[Chronic distal spinal amyotrophy or spinal forms of Charcot-Marie disease. A report on six sporadic adult cases (author's transl)].Rev Neurol (Paris). 1979; 135(11):815-26.RN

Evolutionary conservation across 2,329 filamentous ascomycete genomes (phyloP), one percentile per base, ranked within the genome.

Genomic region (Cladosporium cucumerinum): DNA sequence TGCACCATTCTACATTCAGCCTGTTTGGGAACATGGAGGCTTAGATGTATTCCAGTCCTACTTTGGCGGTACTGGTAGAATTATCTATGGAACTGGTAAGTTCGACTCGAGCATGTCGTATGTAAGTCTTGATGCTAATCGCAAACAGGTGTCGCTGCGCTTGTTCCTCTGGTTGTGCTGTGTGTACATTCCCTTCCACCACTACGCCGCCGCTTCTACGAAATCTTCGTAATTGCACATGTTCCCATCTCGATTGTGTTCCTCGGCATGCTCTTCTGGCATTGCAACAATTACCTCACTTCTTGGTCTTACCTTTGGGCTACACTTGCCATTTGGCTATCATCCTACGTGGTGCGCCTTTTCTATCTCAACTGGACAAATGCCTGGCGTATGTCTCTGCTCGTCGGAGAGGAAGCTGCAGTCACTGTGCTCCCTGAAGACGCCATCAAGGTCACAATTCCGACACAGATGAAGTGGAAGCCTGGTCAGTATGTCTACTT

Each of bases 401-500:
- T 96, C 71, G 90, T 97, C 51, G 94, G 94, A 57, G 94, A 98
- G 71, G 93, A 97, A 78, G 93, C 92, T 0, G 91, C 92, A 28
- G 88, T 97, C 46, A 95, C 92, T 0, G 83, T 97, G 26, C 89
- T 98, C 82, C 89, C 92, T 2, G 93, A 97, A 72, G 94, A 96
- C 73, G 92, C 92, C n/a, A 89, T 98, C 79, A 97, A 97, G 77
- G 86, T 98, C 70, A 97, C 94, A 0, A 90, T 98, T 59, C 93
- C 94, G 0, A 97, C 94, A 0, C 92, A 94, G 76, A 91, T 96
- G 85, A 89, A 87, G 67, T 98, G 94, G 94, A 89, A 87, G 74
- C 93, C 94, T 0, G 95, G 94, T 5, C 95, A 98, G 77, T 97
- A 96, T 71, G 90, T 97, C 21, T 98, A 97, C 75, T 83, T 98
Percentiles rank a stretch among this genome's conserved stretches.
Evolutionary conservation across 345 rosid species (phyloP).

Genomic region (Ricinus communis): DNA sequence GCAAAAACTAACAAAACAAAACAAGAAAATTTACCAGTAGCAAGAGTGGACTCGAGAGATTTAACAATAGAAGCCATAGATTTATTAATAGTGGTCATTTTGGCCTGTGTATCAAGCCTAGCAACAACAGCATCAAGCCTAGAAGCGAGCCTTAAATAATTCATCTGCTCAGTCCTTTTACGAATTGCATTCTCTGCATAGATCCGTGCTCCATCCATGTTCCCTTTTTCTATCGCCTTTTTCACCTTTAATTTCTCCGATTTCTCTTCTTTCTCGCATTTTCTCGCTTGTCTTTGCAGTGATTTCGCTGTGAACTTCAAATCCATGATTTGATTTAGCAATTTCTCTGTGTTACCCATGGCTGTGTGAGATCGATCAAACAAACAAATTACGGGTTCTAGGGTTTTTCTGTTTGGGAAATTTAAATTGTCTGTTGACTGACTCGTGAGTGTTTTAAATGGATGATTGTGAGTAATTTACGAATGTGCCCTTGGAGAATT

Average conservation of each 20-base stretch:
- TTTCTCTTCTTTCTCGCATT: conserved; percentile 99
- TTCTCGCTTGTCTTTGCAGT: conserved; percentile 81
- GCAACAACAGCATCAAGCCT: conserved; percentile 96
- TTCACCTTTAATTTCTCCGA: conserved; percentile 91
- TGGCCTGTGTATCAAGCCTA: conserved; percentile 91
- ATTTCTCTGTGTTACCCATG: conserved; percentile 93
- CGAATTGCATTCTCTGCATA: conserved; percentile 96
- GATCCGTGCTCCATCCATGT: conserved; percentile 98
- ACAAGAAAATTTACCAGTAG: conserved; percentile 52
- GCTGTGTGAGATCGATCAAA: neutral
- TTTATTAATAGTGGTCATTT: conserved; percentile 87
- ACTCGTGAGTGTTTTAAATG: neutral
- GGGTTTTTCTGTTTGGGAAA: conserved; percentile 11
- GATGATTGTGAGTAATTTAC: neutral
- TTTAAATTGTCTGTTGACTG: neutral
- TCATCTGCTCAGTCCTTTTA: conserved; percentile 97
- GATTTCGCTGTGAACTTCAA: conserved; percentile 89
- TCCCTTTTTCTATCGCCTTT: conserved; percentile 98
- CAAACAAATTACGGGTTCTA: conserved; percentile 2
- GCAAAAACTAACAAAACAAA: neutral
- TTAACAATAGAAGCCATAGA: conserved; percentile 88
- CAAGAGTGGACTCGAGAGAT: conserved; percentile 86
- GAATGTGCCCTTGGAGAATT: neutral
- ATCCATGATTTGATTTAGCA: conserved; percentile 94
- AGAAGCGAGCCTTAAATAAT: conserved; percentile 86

Based on a personal series of 6 cases, and about 20 cases reported in the published literature, the authors describe the principal characteristics of chronic distal amyotrophy of spinal origin: early onset or in young adults, initial disorder in lower limbs, especially anterolateral region of the legs, with secondary lesions in small muscles of the hands, absence of sensory disturbance, usually very slow progression, electrophysiological appearance of chronic denervation with normal conduction velocities, and neurogenic muscle lesions with unaffected peripheral nerve. These forms can be compared to the "spinal" forms of Charcot-Marie-Tooth disease and appear to be degenerative in origin even though proof by autopsy is lacking. In spite of their common characteristics, however, their genetic heterogenicity has to be noted: sporadic cases are seen most frequently but some cases are related to recessive autosomic transmission and others to dominant autosomic transmission. From the clinical point of view, some cases are distinctive in that there is early or predominant atrophy in the lower limbs, while others have lesions in muscles of bulbar innervation, which is against their origin from spinal amyotrophy. Finally, electrical signs at a distance from the atrophied muscles suggest extension of the pathological process. In spite of these comments, the authors suggest that the clinical concept of the distal form of spinal amyotrophy should be retained together with the proximal and scapuloperoneal forms.